I’m the oldest of three children, which means I’ve spent a lot of my life feeling responsible for my sisters.
I care immensely about their happiness and healthiness and success in life, which is natural. But as someone who’s older, someone who has experienced many of life’s joys and difficulties, I’m constantly in the position of knowing at least some of what’s coming their way. The first heartbreak, the first fall from a speeding bicycle, the first driving test.
So, naturally, I want to prepare them. Save them. Tell them exactly what to do and exactly how to do it. (Ahem.)
But that doesn’t work.
It took me a long time (and a lot of pushback from my sisters) to realize that I can’t have an experience for them. I can’t tell them what heartbreak feels like and spare them pain. I can’t show them what a false friend looks like and spare them pain. I can’t explain to them, and make them truly understand, how much that first fall from a bicycle will hurt and, you guessed it, spare them pain.
And I think it’s because going through those experiences is what teaches each of us about ourselves and allows us to relate to others around us.
So I’m sharing this truth with you up front: I can’t make any of what I’m going to say resonate for you, even if I’ve been where you are. I can’t make you find your voice and your core message. I can’t make you connect with people who need your help. I can’t make you do the work, follow the steps, have the realizations.
And now I know that I don’t want to. (Okay, okay, of course I do—in some ways—but truly, I know it’s not the right path.)
Instead, what I can do is share what I know. What I’ve learned. What I’ve seen work for me and for others. I can help you feel seen. And I can hope that what I share will lead you to have realizations, find answers, and keep moving forward in a way that makes sense for you.
I think you could apply this concept—the I-can’t-make-you concept—to any number of areas in your life. But let’s talk specifically about creating content and communicating your core message to the people who need to hear it—without trying to force them to do something. Here are some things to consider:
Believe in what you’re saying. Every single time. If you don’t, no one else will, either.
2. Be direct but honest.
You don’t need to dance around the message you’re trying to convey; that won’t do anyone any good, including you. Be direct about what you think someone else should do, think, or feel, but also be honest. You know that what you’re suggesting won’t work for everyone, so it’s ok—and maybe even preferable—to acknowledge that fact.
3. Give a why, not just a what.
Want someone to do, think, or feel something? Tell them why. Most of us don’t go around changing things just because—we need to hear a good, solid reason from a person we trust. This leads right into:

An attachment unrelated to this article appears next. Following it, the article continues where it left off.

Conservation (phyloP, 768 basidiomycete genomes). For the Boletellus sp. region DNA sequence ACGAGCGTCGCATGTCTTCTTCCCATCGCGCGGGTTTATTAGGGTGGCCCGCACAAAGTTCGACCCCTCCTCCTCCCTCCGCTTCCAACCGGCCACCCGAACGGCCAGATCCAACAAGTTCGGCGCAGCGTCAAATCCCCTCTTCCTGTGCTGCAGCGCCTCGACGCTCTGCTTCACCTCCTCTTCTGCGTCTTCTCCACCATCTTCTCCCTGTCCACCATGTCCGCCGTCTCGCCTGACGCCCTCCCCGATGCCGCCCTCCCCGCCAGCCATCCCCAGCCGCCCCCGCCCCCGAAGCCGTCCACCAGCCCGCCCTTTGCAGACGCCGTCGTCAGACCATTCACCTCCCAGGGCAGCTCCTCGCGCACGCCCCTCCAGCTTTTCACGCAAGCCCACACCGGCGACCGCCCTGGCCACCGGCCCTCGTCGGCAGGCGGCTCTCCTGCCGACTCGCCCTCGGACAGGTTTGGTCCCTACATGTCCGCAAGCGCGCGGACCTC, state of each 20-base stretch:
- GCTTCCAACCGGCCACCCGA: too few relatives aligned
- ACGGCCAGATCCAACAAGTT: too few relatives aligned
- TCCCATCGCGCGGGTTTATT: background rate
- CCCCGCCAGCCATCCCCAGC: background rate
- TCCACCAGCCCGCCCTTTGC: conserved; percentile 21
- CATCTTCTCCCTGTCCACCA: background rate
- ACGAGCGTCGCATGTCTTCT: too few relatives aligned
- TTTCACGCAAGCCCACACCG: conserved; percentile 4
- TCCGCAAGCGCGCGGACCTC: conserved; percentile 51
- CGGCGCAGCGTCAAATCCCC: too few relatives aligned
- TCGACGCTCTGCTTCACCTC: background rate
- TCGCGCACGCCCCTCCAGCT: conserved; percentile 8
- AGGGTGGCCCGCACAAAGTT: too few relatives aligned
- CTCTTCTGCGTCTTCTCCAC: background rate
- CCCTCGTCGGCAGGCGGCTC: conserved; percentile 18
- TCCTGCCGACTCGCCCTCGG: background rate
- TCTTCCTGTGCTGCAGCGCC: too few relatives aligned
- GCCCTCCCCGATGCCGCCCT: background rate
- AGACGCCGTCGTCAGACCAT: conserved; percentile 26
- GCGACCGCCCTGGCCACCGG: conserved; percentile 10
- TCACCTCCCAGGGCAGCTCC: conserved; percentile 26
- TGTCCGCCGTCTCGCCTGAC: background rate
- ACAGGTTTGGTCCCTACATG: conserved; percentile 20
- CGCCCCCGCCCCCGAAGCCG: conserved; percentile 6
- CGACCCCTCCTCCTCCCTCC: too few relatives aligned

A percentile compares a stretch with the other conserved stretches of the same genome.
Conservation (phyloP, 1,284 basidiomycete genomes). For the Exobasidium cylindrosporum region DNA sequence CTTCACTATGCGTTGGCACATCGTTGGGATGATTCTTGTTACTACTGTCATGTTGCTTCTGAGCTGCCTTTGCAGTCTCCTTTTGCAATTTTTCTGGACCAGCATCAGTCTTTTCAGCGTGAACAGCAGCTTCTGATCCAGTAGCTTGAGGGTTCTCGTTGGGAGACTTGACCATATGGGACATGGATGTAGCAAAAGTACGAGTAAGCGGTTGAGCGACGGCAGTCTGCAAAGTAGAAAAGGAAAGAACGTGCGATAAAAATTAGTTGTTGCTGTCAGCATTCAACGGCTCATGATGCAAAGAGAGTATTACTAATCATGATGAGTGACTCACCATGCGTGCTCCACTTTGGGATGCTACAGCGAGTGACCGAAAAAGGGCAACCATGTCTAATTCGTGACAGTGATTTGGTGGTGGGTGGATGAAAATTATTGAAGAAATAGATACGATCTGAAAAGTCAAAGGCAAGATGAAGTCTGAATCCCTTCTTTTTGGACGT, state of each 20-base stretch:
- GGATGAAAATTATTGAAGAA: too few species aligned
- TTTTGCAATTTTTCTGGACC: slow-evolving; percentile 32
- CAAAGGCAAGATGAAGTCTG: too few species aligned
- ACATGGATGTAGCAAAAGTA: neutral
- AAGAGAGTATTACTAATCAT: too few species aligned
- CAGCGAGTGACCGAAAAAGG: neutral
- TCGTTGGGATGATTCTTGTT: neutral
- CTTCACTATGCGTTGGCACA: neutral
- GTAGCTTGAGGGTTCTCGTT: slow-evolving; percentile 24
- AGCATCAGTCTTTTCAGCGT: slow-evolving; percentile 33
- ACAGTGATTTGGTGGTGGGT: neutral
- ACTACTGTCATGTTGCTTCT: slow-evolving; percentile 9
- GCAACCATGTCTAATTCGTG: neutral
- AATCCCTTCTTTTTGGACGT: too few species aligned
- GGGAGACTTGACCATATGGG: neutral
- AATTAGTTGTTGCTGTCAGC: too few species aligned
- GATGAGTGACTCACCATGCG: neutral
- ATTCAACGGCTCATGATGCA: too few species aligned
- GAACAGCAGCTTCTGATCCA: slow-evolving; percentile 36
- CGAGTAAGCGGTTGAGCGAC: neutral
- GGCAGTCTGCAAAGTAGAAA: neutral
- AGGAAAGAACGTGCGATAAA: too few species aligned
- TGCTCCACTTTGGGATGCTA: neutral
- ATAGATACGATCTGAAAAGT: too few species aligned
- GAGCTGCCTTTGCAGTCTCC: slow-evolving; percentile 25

4. Don’t be pushy.
I know—you really believe in your message (see #1). And you should! But people need to trust you, and I can’t think of a single pushy person that I truly trust. Pushiness suggests an agenda, and while we all have one—if we’re sharing something online, there’s a reason—I believe that people will trust you more if you recognize them as capable of making (and having the right to make) their own decisions.
5. Make it real.
Share something—a story, an example, an analogy—that will (hopefully, of course) resonate with the person you're trying to reach. Take the idea from being conceptual to something they can relate to.
6. Take your time.
It’s hard to be persuasive when dashing off a first draft and immediately hitting “publish.” Take your time when creating and refining; do some writing, walk away, and then do some more.
This will take a little more time than the draft-and-publish method, but I bet you’ll also accomplish more with that polished, thoughtful piece of content than you would have with the amount of first drafts you could publish in the same amount of time.
7. Step outside of yourself for a moment.
Picture yourself randomly stumbling across your work on the Internet. Would it resonate? This can be a tricky test; often, it wouldn’t because you already know or believe what you’re trying to tell others.
So instead of thinking about the idea, think about the delivery. Does the flow of language make sense? Would you have any questions for the writer (you)? Are there any parts you would feel don’t belong? If you’re honest with yourself, you can use the answers to make changes to what you’ve written.
8. Do a gut check.
This is my final test. Does it feel right? If not, don’t publish until you can pinpoint the trouble. Walk away for a couple of hours (or even better, a couple of days) and then revisit what you’ve written. Either something will emerge or you’ll decide to scrap the whole thing, but either way, you’ll be doing what feels right. And hopefully, that means it will feel right to others as well.
Finally, be realistic. Even if you’ve done all of these things and more, you won’t convince everyone. And that’s ok. Focus on communicating with those you can help, not converting those you can't. (And, of course, if none of what I've just said works for you, forget it and move on!)